Posted: 11:43 am EDT
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The cornerstone of the 21st century statecraft policy agenda is Internet freedom. The policy contains three fundamental elements: the human rights of free speech, press, and assembly in cyberspace; open markets for digital goods and services to foster innovation, investment, and economic opportunity; and the freedom to connect—promoting access to connection technologies around the world. A third of the world’s population, even if they have access, live under governments that block content, censor speech, conduct invasive mass surveillance and curb the potential of the Internet as an engine of free speech and commerce.
— 21st Century Statecraft
U.S. Department of State
We’ve made references in this blog about the Great Firewall of State, most recently, when we blogged about the FS promotion stats on race and gender (see 2014 Foreign Service Promotion Results By Gender & Race Still Behind the Great Firewall of State), What we did not realize is that there is an entire operation at the State Department running the firewall operations from Annex SA-9. It is run by the Firewall Branch of the Bureau of Information Resource Management, Operations, Office of Enterprise Network Management, Perimeter Security Division (IRM/OPS/ENM/PSD/FWB).
Sometime this week, some folks apparently were no longer able to access this blog from the State Department’s OpenNet. OpenNet is the Sensitive but Unclassified (SBU) network in the Department. It provides access to standard desktop applications, such as word processing, e-mail, and Internet browsing, and supports a battery of custom Department software solutions and database management systems.
At this time, we believe that the block is not agency-wide and appears to affect only certain bureaus. Not sure how that works. We understand that some employees have submitted “unblock requests” to the State Department’s Firewall Operations Branch and were reportedly told that http://www.diplopundit.com/ has been categorized as “Suspicious.”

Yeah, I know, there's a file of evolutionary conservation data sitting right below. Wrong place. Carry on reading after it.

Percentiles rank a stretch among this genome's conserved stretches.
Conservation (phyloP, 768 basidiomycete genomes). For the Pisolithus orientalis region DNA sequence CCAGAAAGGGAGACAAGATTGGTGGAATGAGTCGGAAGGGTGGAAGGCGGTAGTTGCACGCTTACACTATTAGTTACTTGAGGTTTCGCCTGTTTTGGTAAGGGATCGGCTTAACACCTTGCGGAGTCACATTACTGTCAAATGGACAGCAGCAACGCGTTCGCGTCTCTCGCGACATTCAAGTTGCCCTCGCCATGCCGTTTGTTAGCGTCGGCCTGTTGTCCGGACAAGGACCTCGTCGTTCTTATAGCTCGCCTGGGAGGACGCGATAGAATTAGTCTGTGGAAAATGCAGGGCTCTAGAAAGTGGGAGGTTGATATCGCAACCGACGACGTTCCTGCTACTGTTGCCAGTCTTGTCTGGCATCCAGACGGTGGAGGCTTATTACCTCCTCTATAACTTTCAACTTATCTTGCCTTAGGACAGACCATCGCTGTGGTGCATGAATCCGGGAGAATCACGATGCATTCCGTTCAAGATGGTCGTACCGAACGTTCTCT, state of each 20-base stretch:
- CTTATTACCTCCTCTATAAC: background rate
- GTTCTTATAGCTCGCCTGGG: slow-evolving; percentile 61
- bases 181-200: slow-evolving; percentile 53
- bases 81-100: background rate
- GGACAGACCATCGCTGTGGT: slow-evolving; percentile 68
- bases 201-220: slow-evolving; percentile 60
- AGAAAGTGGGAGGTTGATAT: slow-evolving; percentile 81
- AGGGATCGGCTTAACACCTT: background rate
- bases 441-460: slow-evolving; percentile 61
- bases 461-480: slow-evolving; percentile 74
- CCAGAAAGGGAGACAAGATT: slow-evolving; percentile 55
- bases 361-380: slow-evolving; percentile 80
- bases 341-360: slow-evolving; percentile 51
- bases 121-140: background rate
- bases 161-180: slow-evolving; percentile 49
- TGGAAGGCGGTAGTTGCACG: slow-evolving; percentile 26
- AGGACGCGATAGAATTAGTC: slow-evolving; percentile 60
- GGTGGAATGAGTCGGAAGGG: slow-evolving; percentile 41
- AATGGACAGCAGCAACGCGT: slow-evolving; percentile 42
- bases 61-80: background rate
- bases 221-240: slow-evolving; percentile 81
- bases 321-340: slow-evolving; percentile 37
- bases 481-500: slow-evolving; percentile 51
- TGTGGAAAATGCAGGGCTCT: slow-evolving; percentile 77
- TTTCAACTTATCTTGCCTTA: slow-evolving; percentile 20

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Holy moly macaroni!
We don’t know what constitute “suspicious” but apparently, under State’s Internet policy, this gives the agency the right to block State Department readers from connecting to this blog and reading its content.
But … but … this is the blog’s 8th year of operation and State has now just decreed that this blog is “suspicious”? Just for the record, this blog is hosted by WordPress, and supported by the wonderful people of Automattic. Apparently, the State Department’s DipNote also uses WordPress. Well, now that’s a tad awkward, hey?
Was it something we wrote? Was it about the journalists who ran out of undies? NSFW? Nah, that couldn’t be it. Was it about the petty little beaver? Um, seriously? Maybe that nugget about the aerial eradication in Colombia was upsetting? Pardon me, it’s not like we’re asking folks to drink the herbicide. Come again? You have no expectation of privacy when using the OpenNet? Well, can you blink three times when we hit the right note?
What should we call our State Department that’s quick to criticize foreign governments for blocking internet content for their nationals then turns around and blocks internet content for its employees?
Wass that? The right hand does not know what the left hand is doing? Blink. Blink. Blink.
We sent a couple emails to the IRM shop — firstname.lastname@example.org and Dr. Glen H. Johnson, the senior official in charge of IRM ops asking what’s going on. It seems the emails were chewed to bits, and we haven’t heard anything back. Looking for Vanguard contractors to blame? Blink.Blink.Blink. We’ll update if we hear anything more.
I haven’t been able to get into Diplopundit or Wronging Rights for several weeks on the Department’s system. Next week I’ll try more of my “blogs & watchdogs” list and see what else is blocked.
Hillary certainly believes in “blocking” access to internet traffic.
Interesting– I work in HST and have been able to read Diplopundit from OpenNet all week, no problem?